Consider this: 1.  The Supreme Court today ruled in its opinion holding DOMA unconstitutional that the states are entitled to decide their own marriage laws.  Assume this is not a meaningless statement – a “bald, unreasoned disclaimer,” as Justice Scalia called it.  (This may be asking much of those who recall the majority opinion author’s prior work in Lawrence and Romer, rich with such disclaimers.) 2.  President Obama also acknowledged today that Americans’ views on marriage are based on “deeply […]

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The NSA and Privacy: Why Conservatives Should Not Be Sanguine

Defending the NSA’s program that collects information about the American public’s phone calls and emails, President Obama offered this bit of doublespeak: Well, in the end, and what I’ve said, and I continue to believe, is that we don’t have to sacrifice our freedom in order to achieve security. That’s a false choice. That doesn’t mean that there are not tradeoffs involved in any given program, in any given action that we take. So all of us make a decision […]

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How do you interpret a constitution?

The biggest cause of confusion faced by Originalists—the folks who think the Constitution means what it originally did in the late 1700s—isn’t the one you’d probably guess at first.  You’d probably guess it has to do with how we can know what 18th century Americans were thinking.  And how can anyone know what Americans more than two and a quarter centuries ago thought “due process” was, or what a “reasonable search and seizure” was?  We can hardly get consensus on […]

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How do you interpret a constitution?

The biggest cause of confusion faced by Originalists—the folks who think the Constitution means what it originally did in the late 1700s—isn’t the one you’d probably guess at first.  You’d probably guess it has...

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“You don’t ‘seize’ the center, you create the center”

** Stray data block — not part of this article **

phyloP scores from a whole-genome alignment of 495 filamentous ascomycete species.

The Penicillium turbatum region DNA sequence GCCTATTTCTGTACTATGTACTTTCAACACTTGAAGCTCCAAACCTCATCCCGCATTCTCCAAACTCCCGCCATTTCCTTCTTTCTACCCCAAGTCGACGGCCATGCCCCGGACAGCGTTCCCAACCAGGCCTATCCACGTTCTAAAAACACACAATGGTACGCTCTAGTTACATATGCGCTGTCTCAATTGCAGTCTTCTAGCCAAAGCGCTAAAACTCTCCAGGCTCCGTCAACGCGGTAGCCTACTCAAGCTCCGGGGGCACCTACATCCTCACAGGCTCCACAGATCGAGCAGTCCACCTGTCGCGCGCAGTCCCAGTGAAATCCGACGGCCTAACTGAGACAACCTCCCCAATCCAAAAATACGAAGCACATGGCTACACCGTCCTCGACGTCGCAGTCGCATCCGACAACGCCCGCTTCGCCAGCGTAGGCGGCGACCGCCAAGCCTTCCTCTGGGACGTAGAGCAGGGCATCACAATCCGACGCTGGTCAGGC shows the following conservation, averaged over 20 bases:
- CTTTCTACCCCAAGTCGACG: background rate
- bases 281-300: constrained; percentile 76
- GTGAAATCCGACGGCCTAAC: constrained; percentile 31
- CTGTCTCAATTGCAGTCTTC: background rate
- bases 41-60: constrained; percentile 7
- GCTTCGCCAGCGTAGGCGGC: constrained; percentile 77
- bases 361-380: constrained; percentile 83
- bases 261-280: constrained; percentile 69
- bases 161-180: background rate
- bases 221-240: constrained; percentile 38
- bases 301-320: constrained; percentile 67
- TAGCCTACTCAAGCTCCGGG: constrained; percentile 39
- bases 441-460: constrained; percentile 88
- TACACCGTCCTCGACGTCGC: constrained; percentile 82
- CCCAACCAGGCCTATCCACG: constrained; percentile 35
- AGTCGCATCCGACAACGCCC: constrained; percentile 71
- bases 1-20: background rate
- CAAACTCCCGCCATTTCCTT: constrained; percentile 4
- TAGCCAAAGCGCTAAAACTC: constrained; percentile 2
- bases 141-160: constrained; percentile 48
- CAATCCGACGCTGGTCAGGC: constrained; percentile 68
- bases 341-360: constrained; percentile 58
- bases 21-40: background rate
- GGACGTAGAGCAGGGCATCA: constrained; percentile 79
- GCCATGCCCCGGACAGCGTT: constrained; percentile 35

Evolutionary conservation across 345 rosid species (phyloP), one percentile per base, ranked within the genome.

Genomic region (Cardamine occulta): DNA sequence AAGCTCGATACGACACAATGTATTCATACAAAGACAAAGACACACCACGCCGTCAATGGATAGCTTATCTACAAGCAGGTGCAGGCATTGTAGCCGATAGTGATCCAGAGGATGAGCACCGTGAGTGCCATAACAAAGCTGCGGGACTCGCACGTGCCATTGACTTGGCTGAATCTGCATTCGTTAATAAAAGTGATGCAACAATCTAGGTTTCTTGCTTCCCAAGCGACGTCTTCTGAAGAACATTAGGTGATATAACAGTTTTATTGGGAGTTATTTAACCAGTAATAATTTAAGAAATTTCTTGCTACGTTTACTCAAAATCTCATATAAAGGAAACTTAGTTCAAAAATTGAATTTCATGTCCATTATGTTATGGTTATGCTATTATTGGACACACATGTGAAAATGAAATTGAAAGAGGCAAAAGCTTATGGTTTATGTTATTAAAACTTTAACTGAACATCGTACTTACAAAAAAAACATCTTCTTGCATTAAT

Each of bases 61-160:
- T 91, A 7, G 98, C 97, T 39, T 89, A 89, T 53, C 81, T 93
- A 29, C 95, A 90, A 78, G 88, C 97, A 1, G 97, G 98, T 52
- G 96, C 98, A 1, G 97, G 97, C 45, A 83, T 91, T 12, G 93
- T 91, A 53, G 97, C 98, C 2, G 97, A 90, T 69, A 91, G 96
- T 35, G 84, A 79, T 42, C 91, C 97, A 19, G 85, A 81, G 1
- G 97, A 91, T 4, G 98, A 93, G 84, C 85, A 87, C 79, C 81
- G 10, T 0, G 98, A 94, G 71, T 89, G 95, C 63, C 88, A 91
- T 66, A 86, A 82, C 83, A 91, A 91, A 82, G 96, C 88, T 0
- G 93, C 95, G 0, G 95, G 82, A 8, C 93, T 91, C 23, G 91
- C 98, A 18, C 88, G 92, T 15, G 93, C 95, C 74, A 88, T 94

When I learned it, I thought the motion for this month’s Intelligence Squared U.S. debate – “The GOP Must Seize the Center or Die” – was simply dreadful.  How could the opposing case possibly be made without fighting a losing battle with the proposition itself?  Of course the GOP needs to win more votes from the center; of course they’ve been successfully characterized as out-of-touch with centrists.  And indeed, the pre-debate poll showed a staggering 65% in favor of the […]

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Irregular Constitutional Order

I’ve seldom agreed with Hugh Hewitt so strongly—and readers know I agree with him a lot—as I do on repealing the medical device tax through regular constitutional order and not the usual rendering of pig lips and cow parts.  Hewitt has a post today on the issue at his blog.  Here’s a key exchange from Hewitt’s interview yesterday with Rep. Kevin Brady, chairman of the Ways and Means health subcommittee, who agrees with Ways and Means chairman Dave Camp on […]

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The judge as moral philosopher

Reviewing Supreme Court Justice Antonin Scalia and Bryan A. Garner’s Reading Law: The Interpretation of Legal Texts in the Claremont Review of Books, David Forte exposes Justice Scalia’s famous legal positivism as moral philosophy by another name.  “They call false,” Forte writes of Scalia and Garner, “the ‘notion that the quest in statutory interpretation is to do justice,’” and they, like Alexander Hamilton, prefer judges to be “‘bound down by strict rules and precedents.”  But judging, Forte pushes back, is […]